To address increasing reliance on shipping of oil, gas and other strategic resources to China, and to protect the products it exports and its growing overseas interests, Beijing has moved from a policy of near-seas defence to ones of far-seas protection, a global oceanic presence and even expansion towards the north and south poles.
Undoubtedly, the People’s Liberation Army Navy (PLAN) under Chairman Xi Jinping has enormous aspirations, perhaps best symbolised by the investment China is pouring into aircraft carriers. Quite apart from their prestige, carriers reflect China’s ambition to project power far beyond Chinese shores, in accordance with the 2015 Defence White Paper that stated “the traditional mentality that land outweighs sea must be abandoned, and great importance has to be attached to managing the seas and oceans and protecting maritime rights and interests”.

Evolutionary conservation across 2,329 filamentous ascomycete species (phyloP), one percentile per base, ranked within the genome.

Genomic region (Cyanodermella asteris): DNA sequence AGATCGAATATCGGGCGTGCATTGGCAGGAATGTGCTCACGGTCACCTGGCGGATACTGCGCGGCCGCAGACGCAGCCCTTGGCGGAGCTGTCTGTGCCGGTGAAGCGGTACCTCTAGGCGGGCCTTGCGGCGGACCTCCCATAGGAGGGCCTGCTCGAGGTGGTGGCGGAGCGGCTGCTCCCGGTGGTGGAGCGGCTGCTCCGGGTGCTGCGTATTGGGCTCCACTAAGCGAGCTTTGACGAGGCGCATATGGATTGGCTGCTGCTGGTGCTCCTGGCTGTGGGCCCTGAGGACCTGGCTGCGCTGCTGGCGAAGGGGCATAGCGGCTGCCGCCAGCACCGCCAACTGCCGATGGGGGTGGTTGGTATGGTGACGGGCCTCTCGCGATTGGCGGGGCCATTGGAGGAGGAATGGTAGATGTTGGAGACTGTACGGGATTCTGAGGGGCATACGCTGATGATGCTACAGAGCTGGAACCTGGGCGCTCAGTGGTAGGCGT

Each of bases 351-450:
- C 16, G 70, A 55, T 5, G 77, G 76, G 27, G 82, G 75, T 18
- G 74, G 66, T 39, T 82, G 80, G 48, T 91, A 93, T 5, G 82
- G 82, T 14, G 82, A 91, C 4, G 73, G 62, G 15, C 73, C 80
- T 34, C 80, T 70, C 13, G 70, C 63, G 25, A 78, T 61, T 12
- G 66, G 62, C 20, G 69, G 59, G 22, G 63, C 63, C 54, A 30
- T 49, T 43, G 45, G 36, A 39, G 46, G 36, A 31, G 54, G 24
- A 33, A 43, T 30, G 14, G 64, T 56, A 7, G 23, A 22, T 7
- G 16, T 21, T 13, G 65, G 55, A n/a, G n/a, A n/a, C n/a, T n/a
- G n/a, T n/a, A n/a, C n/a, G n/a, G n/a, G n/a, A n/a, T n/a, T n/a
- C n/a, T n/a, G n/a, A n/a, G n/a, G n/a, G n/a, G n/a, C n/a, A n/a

The PLAN launched its third carrier, the Type 003 Fujian, at Jiangnan Shipyard on 17 June 2022. Displacing more than 80,000 tonnes, and with a flight deck some 320m long, Fujian approaches the size of American Nimitz – and Ford-class supercarriers. The Pentagon expects Fujian to become operational next year.
Apart from its greater size compared to China’s two preceding carriers, the most notable thing about the conventionally powered Fujian is its catapult-assisted take-off but arrested recovery (CATOBAR) configuration, which utilises three electromagnetic aircraft launch systems. The PLAN has completely bypassed steam catapults.
APDR asked Dr. Su Tz-Yun, Associate Researcher and Director, Division of Defense Resources and Industries, at the Institute for National Defense and Security Research (INDSR) in Taiwan, about the Type 003: